Tip of the Week: Get the scoop on conjunctivitis
Conjunctivitis, also known as pink eye, is an inflammation of the conjunctiva, the clear membrane that covers the white part of the eye and the inner surface of the eye lids. It can be caused by infections (bacteria and viruses), allergies, or substances that irritate the eye. Some kinds of pink eye go away on their own and do not require treatment. Different types of pink eye can have different symptoms. Redness, irritation and watering of the eyes are symptoms common to all forms of conjunctivitis. Sometimes there will be itchiness and discharge. Viral conjunctivitis is often associated with an infection of the upper respiratory tract, a common cold, or a sore throat. Symptoms include watery discharge and variable itch. The infection usually begins with one eye, but may spread easily to the other. Self treatment: A viral eye infection will run its course in a few days to a couple weeks, and it is best to be patient. Symptomatic relief may be achieved with cool compresses and artificial tears. Bacterial Conjunctivitis is most often caused by bacteria such as Staphylococcus or Streptococcus from the patient's own skin or respiratory flora. Others are due to infections from the environment (e.g., insect borne), from other people and occasionally via eye makeup or facial lotions. Bacterial conjunctivitis usually causes marked grittiness/irritation and a stringy, opaque, gray or yellowish discharge. However, discharge is not essential to the diagnosis. Bacterial Conjunctivitis is often treated with antibiotic eye drops or ointments. To help prevent both viral and bacterial infections: wash your hands often with warm water and soap. Don't share eye drops, eye makeup, washcloths, towels or pillow-cases with other people. Note: washing the eye gently with a boric acid eye wash solution (follow directions on label) will help remove some of the bacteria, but you should still see a doctor. Eye drops (Murine, Visine, etc.) may soothe the minor conjunctivitis but won't cure it and should not be used for more than three to four days. Allergic conjunctivitis occurs more frequently among those with allergic conditions, with symptoms having a seasonal correlation. It can also be caused by allergies to substances such as cosmetics, perfume, protein deposits on contact lenses, or drugs. It usually affects both eyes and is accompanied by swollen eyelids. It is typically itchy, sometimes distressingly so. Self treatment: Avoid exposure to the allergen whenever possible. Oral and topical antihistamines, either over-the-counter or by prescription, may help. Irritant, toxic, thermal and chemical conjunctivitis are associated with exposure to the specific agents, such as flame burns, irritant plant saps, irritant gases (e.g., chlorine or hydrochloric acid fumes), natural toxins or splash injury from a variety of industrial or laboratory chemicals. Eyes may feel irritable or painful. If you wear contact lenses, you will need to stop wearing them until your eyes are healed. The combination of contacts and conjunctivitis may damage your cornea (the clear outer layer on the front of your eye) and cause severe vision problems.Question: I drink moderately and when I do, I like to smoke just a cigarette or two. I've been doing this for awhile and haven't had a problem with addiction or anything, but how bad is it for you to smoke one or two cigarettes per month? Most of the statistics you see are for people who have smoked a pack a day for years. How damaging is limited smoking? Does it have as lasting effects?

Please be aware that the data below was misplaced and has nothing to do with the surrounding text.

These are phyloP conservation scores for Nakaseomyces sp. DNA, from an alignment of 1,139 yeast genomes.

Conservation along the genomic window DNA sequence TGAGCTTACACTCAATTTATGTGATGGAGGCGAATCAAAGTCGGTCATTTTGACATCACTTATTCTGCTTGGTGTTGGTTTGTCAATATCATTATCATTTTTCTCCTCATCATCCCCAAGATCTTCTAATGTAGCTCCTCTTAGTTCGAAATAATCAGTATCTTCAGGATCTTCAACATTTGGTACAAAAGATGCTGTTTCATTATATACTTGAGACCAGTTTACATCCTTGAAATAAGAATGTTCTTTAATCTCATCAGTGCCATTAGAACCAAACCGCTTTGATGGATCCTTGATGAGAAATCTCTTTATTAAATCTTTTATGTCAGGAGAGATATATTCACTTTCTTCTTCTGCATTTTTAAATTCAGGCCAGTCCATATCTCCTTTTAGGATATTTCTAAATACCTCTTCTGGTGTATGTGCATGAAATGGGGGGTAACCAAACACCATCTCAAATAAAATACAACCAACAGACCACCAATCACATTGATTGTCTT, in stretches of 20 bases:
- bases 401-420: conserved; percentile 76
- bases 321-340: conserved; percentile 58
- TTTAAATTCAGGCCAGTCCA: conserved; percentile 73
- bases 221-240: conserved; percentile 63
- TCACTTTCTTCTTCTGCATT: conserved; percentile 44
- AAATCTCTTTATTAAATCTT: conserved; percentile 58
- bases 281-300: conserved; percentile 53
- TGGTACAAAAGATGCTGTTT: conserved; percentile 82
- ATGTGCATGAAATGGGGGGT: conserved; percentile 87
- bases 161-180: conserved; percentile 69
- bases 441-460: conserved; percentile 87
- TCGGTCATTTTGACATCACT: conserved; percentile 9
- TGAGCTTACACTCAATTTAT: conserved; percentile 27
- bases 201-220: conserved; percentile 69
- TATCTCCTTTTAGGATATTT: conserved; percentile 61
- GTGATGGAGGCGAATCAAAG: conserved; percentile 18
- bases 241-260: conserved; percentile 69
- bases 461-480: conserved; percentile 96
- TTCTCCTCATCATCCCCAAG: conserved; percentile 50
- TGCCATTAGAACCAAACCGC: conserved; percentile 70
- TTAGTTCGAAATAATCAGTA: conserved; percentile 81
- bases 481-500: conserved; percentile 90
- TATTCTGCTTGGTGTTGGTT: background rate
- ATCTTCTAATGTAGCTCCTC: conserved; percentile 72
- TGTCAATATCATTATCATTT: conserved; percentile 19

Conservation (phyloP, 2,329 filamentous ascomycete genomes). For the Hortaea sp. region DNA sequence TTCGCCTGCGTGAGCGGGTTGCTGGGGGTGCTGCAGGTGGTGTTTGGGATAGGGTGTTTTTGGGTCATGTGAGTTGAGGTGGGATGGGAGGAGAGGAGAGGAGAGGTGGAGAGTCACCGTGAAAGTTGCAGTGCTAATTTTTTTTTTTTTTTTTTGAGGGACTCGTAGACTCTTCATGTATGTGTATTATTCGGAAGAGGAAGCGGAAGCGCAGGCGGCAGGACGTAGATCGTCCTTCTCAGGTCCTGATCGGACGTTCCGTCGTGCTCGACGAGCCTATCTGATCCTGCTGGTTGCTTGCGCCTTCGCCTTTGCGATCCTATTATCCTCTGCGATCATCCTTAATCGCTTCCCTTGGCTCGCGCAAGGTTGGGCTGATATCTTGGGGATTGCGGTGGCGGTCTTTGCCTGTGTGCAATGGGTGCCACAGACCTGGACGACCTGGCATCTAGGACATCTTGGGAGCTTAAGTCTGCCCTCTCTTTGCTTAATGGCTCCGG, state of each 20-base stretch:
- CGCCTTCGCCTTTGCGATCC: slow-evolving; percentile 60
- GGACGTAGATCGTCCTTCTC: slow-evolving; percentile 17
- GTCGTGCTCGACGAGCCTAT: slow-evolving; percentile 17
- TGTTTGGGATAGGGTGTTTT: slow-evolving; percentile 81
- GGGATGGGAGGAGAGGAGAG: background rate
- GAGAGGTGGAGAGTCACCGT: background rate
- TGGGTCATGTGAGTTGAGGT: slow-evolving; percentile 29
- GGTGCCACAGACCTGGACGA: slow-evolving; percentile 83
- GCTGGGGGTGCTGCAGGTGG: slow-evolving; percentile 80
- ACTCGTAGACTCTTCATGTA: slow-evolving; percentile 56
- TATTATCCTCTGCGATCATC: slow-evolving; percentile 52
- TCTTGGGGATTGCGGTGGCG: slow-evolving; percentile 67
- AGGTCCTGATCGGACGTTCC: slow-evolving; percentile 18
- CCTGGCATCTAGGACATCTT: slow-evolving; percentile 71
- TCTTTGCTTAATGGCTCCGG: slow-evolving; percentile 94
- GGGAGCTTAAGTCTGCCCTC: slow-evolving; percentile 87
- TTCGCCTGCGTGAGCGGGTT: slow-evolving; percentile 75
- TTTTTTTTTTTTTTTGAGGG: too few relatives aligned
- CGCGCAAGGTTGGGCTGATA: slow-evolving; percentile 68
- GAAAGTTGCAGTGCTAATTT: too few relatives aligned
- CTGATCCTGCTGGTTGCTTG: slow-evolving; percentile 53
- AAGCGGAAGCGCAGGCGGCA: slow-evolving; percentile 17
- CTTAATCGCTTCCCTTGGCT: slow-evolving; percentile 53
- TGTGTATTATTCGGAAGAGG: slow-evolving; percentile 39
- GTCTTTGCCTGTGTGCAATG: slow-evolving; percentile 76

Answer: Those are all good questions! Nicotine is the most addictive substance known to man. The concern for people who "only" smoke when they drink is that there is a possibility of addiction (starting to smoke regularly). Any smoking, according to experts who examine risk, increases the risk of heart disease later in life. It is now known that exposure to passive cigarette smoke regularly increases the risk of lung disease, and perhaps heart disease. Cancer risks are less clear. We'll have more information to come in the near future about the risks of any cigarette smoke exposure, but in the meantime, you might want to visit the Hot Topics section of our Web site at go.geneseo.edu/hottopics.
Conjunctivitis:Give health services a call if...